New 911 medical dispatching raises concerns among first responders.

September 14, 2021
New 911 medical dispatching raises concerns among first responders.
By Rob Alway, Editor-in-Chief.
WEARE TOWNSHIP (Oceana County) — Since May 1 Mason-Oceana 911 has been conducting a joint dispatch trial with Life EMS, allowing the Grand Rapids based company to screen medical emergency calls and dispatch EMS personnel appropriately. The procedure has met with mixed reviews, mostly unfavorable, from local first responders.
Mason-Oceana 911 Director Ray Hasil said for several years Life EMS officials have been encouraging Mason-Oceana 911, the local tax-payer funded service to allow the change. The 90-day trial ended on Aug. 22 but has continued pending a decision by the 911 board.
The 911 board’s communications committee was split on making a recommendation allowing the trial to become permanent when it met on Sept. 1. Now the decision will be made, without a recommendation, by the 911 board, which is scheduled to meet Wednesday, Sept. 15, at 10 a.m. at the dispatch center on Oceana Drive. The meeting is open to the public.
Mason-Oceana 911 is funded through telephone surcharges and a six year .14 mill bond, which was renewed by voters in 2020. It provides 911 emergency dispatch services to Mason and Oceana counties.
The 911 board consists of appointed representatives from law enforcement, fire service, county board of commissioners and emergency medical services in Mason and Oceana counties. The current board consists of Chair Craig Mast, Oceana County sheriff; Craig Hardy of Oceana County Board of Commissioners; Tim Kozal, Ludington police chief; James Duram, Oceana County Emergency Management coordinator, representing EMS in Oceana County; Jody Hartley, Mason County Board of Commissioners; Kim Cole, Mason County sheriff; Brad Fritcher, Ferry Township fire chief, representing Oceana County fire departments; Laude Hartrum, Pentwater police chief; Lt. John Forner, acting commander of Michigan State Police Hart Post; Dale Goodrich, Mason County Rural Fire Authority, representing Mason County fire departments; Jim Herrema, Life EMS, representing EMS in Mason County; and Matt Murphy, Scottville police chief.
Since May 1, Mason-Oceana 911 has forwarded medical emergencies to Life EMS dispatchers in Grand Rapids, who then determine the priority of a call (priority 1 is considered life threatening, priority 2 requires medical attention but not life threatening, and priority 3 is non-emergent). Life EMS, which is contracted with Mason and Oceana counties to provide emergency medical transportation, then dispatches its ambulance before relaying further information back to Mason-Oceana 911 to dispatch other agencies.
Typically a priority 1 and priority 2 call also include the response of medical first responders from a nearby fire department. Historically, the purpose of the medical first responder was to utilize paid-per-call (volunteer) fire department personnel who were able to arrive on scene several minutes before advanced life saving (ALS) personnel from an ambulance. Often, law enforcement personnel are also called to render aid or provide protection for responders.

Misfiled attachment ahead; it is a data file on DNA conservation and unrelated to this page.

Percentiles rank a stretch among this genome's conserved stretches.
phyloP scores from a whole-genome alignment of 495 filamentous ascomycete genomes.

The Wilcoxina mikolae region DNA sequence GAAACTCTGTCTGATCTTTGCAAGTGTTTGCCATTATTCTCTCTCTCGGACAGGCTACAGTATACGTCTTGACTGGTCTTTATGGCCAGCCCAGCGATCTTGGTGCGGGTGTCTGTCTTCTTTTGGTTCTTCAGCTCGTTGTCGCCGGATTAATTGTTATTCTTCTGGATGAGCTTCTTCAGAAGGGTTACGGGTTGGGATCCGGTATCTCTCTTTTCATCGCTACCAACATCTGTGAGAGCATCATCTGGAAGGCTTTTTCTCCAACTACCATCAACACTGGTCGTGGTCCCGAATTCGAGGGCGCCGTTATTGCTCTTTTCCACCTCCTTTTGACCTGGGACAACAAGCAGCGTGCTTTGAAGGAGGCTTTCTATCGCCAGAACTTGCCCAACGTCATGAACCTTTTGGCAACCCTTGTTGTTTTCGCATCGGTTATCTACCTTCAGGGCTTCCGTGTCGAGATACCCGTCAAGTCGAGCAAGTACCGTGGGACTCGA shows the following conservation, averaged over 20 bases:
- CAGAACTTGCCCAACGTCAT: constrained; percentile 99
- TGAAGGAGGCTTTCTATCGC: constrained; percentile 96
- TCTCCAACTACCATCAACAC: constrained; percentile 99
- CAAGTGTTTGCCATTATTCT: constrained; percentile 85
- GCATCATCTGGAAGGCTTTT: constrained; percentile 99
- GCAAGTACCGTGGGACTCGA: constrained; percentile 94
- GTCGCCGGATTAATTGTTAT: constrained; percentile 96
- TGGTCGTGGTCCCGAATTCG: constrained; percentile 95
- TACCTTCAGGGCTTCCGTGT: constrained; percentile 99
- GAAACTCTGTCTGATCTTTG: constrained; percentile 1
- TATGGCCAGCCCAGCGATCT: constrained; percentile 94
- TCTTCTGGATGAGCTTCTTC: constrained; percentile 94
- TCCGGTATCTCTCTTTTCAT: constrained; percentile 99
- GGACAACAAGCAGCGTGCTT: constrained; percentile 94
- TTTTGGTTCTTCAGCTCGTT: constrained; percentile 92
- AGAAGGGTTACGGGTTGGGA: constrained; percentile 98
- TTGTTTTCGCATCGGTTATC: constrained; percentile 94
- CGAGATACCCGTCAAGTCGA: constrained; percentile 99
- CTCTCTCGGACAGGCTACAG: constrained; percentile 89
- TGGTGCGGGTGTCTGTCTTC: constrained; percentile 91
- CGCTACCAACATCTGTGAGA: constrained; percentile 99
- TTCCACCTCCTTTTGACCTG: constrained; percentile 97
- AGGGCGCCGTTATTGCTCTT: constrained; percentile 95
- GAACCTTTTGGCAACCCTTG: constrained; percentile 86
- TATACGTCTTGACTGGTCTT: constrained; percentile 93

Traditionally in Mason and Oceana counties, fire departments and ambulances are dispatched through audio pagers. In the past, those pagers were operated on a system that broadcast a tone on an analogue frequency, similar to FM or AM radio. Radio communications are then conducted on a digital frequency, similar to a cell phone. Last year, 911 upgraded its paging system to digital, a system that allows more options for communications but costs more. Recently, 911 has dually been dispatching responders through a smart phone app.
When a medical emergency was called in, the 911 one dispatcher would talk to the caller and then determine the priority, sending out EMS and a fire department, when appropriate.
Dispatching medical emergencies through Life EMS now involves at least two dispatchers, one in Grand Rapids and one at the Mason-Oceana 911 center in Oceana County’s Weare Township near the Mason-Oceana counties line.
According to Hasil, the 911 call first goes to Mason-Oceana 911. The local dispatcher asks the nature of the emergency. If the caller states it’s a medical emergency, the dispatcher first asks the caller’s address then transfers the call to the Life dispatcher. When Life receives the call, the dispatcher there will send a text message to an ambulance crew that is either nearest the call or available to respond. That initial alert may not be very detailed, Hasil said, but gives the crew a heads-up that they need to get ready and go en-route. Further details are then provided. The Life dispatcher will then contact Mason-Oceana 911 if other agencies are needed.
Hasil said the trial has raised many concerns among local responders and dispatchers. While the new procedure seems to be improving response times for Life EMS, it also seems to be slowing down response times for medical first responders and law enforcement, who more often than not, are closer to the scene of the emergency than the ambulance crew.
“One of the biggest challenges, on the dispatch side, is verifying the address,” Hasil said. “There are many addresses around Mason and Oceana counties where the address is not accurate. Or, there just isn’t an address, such as the Silver Lake Sand Dunes. Life EMS’s computer aided dispatch (CAD) requires a verified address before an ambulance can be dispatched. This also delays the dispatch of local first responders.”
Hasil said the pre-alert sent out to the ambulance crew has its advantages. However, that pre-alert is only sent to one ambulance crew, as opposed to the other system which sends out a radio broadcast, alerting other ambulance crews and also first responders who are monitoring their pagers.
Mark Meijer, president and CEO of Life EMS, said the dispatch protocol is the same procedure that is conducted in Newaygo, Lake, Kent, and Kalamazoo counties.
“We proposed this to basically enhance our services and to hopefully offer an advantage in the medical call process,” Meijer said. “Number one, it is allowing our medical dispatchers who operate the only accredited medical dispatch center in this area to serve Mason and Oceana counties.”
Meijer said the protocol allows Life EMS dispatchers to have initial contact with callers for medical emergencies. “Once it’s determined to be a medical call, the caller is conferenced with Life EMS. Mason-Oceana 911 stays on the line and hears the priority and can then immediately dispatch medical first responders. When we are doing medical call takin, we can alert our closest crew and start having them head that way before the call is prioritized. Any other emergency responder could do similarly… There shouldn’t be any negative impact on the call. There shouldn’t be any delay.”